Beware the Jubjub bird, and shun

The frumious Bandersnatch!”

Did you identify any unpleasant or nonsense sounds in the above example? If yes, perhaps you have understood what cacophony is.

6. Euphony

Generally, euphony is one such poetic device that sounds pleasant to the ears of the readers. Unlike a cacophony, the flow of euphony is pleasant as well as sounds sweet.

Example: Poem – To Autumn

Season of mists and mellow fruitfulness,

Close bosom-friend of the maturing sun;

Conspiring with him how to load and bless

With fruit the vines that round the thatch-eves run”

Mostly, you may find few simple words that sound like a melody in the above stanza.

7. Onomatopoeia

If you want to create a dramatic effect, certainly you ought to use the right set of words. Let’s look at the example below and understand how onomatopoeia works.

Example: Poem- The Brook

“I chatter over stony ways,

In little sharps and trebles,

I bubble into eddying bays,

I babble on the pebbles.”

Did you notice the dramatic effect in the above stanza? To illustrate, words like chatter, trebles, bubble, and pebbles explain the summer season. Moreover, they establish a significant effect of flowing water in the poem.

Let’s further explore the sounds that might create a dramatic effect on a poem.

Water Sounds Collision Sounds Air Sounds Animal Sounds
Drip Click Waft Meow
Sprinkle Clap Gasp Bark
Drizzle Bang Flutter Quack
Dribble Thud Whizz Cluck
Squirt Clatter Whisper Hiss

Clank Whip Cuckoo

Slap Swoosh Purr

8. Repetition

Frequently, repetitions occur to highlight a specific scenario. Occasionally, it’s applied to make poems more appealing as well as attractive. Usually, repetitions take place in children’s poems and thereby drive the reader’s attention.

Example: Poem – The Green Grass grows all around

There was a tree

All in the wood

The prettiest tree

That you ever did see

The tree in a hole

And the hole in the ground

And the green grass grows all around, all around

The green grass grows all around

Consequently, words like “green grass” and “tree” display the right motto to all children.

9. Rhyme

Another, important type of poetic device is the rhyme that establishes a musical effect through the right sets of words. Moreover, two types of rhymes exist in poems that we ought to explore in the following paragraphs. However, before, we go any further, let’s explore one general example of a rhyme.

Example: Poem – The rime of the ancient mariner

“The ship was cheered, the harbor cleared,

Merrily did we drop

Below the Kirk, below the hill,

Below the lighthouse top

Did you find the rhymes examples in the above stanza? Of course, cheered-cleared and drop-top is your answer.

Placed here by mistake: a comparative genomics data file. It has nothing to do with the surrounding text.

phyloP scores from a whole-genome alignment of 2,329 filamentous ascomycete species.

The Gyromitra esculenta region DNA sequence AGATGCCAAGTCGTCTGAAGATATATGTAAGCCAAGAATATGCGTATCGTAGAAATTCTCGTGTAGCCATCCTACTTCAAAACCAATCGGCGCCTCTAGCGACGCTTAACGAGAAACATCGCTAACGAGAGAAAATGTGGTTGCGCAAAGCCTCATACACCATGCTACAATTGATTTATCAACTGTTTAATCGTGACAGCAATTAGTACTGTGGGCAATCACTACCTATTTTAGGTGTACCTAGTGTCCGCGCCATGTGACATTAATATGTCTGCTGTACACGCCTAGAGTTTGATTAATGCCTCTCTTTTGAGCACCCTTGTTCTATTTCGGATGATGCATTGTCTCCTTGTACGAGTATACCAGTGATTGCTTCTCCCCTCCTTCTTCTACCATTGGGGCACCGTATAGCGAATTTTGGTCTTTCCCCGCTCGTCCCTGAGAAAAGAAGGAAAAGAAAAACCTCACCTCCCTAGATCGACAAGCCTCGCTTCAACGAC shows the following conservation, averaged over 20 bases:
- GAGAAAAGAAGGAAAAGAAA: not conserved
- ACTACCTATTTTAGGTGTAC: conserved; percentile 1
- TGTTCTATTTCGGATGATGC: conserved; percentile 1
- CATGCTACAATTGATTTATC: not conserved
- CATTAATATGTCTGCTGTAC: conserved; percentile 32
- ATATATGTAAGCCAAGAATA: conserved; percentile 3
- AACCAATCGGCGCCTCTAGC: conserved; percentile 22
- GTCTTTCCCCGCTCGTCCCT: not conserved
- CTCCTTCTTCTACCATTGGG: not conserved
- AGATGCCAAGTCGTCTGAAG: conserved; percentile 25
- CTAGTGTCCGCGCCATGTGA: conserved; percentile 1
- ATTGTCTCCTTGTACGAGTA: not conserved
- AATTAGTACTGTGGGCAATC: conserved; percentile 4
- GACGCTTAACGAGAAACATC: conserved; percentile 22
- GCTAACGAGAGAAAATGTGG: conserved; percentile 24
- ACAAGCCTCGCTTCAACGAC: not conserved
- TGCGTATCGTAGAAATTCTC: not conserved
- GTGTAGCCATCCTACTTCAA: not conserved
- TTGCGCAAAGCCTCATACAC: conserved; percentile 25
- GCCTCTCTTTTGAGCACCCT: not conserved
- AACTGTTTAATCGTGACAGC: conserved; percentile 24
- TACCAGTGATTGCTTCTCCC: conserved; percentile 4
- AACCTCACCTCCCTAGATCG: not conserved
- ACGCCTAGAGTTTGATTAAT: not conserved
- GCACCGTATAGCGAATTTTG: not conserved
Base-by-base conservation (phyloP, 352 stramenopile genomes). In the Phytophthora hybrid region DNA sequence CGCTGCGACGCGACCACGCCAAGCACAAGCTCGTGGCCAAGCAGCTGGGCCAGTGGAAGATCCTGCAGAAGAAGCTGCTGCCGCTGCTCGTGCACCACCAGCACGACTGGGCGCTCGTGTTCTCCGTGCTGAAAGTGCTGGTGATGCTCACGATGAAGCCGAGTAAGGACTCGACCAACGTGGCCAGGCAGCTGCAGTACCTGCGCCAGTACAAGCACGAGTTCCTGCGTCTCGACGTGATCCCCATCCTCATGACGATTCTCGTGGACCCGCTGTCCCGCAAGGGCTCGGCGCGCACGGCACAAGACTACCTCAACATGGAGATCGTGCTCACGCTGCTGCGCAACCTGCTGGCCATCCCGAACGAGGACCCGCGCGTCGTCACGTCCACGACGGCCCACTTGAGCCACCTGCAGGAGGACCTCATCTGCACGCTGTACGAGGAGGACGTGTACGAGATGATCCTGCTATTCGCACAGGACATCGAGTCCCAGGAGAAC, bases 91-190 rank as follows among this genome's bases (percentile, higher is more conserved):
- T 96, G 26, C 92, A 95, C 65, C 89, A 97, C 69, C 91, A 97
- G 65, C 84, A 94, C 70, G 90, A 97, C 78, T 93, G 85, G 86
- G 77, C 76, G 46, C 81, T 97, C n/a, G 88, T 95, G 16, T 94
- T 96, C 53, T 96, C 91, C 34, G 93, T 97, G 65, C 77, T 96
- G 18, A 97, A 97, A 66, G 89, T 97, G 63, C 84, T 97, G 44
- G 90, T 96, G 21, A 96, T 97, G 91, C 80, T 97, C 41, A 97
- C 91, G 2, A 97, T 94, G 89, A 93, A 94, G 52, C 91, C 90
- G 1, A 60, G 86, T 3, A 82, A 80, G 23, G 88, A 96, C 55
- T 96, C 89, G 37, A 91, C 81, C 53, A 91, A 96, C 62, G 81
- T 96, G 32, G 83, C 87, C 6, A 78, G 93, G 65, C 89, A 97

· Internal Rhyme

Precisely, internal rhyme happens in the same line of a poem, for instance, words like “dreary” and “weary” demonstrate internal rhyming. Let’s check it below:

Once upon a midnight dreary, while I pondered, weak and weary

·  End- Rhyme

Generally, it happens when two words are used in the same line and generate the same sound.

For example: “A word is dead

When it is said

Thus, words like dead and said demonstrate the end rhyme in the same sentence.

10. Caesura

Do you speak without a break? Of course not, then how may you write a poem without giving a pause? Thus, caesura demonstrates a pause in the rhythm of the poems.

Example: Poem – The Star-Spangled Banner

Oh, say can you see II by the dawn’s early light,

What so proudly we hailed II as the twilights last gleaming?

Whose broad stripes and bright stars II through the perilous fight,

O’er the ramparts we watched II were so gallantly streaming

Did you notice the bold words in the above stanza? If yes, then start reading the stanza and use the bold words as a pause.

11.  Allusion

Simply, an allusion serves as an indirect reference to a character, person, art, historical events, or even mythological situations. In a nutshell, it briefly describes the above-mentioned things.

For example,The Cunninghams are country folks, farmers, and the crash hit them hardest”.

Perhaps, in the above line, the poet indirectly talks about the stock market, while he uses the phrase “crash hit”. Hence, this sentence is an allusion.

12. Analogy

Subsequently, an analogy communicates the poet’s message by comparing two different situations. Moreover, it supports the readers to understand the link between different or similar situations.

What are the types of Analogy?

Let’s now explore the different types of analogies that might help you to fare well in competitive exams.

  • Simile- Simply, a simile compares two words, using the words like “as” or “like”.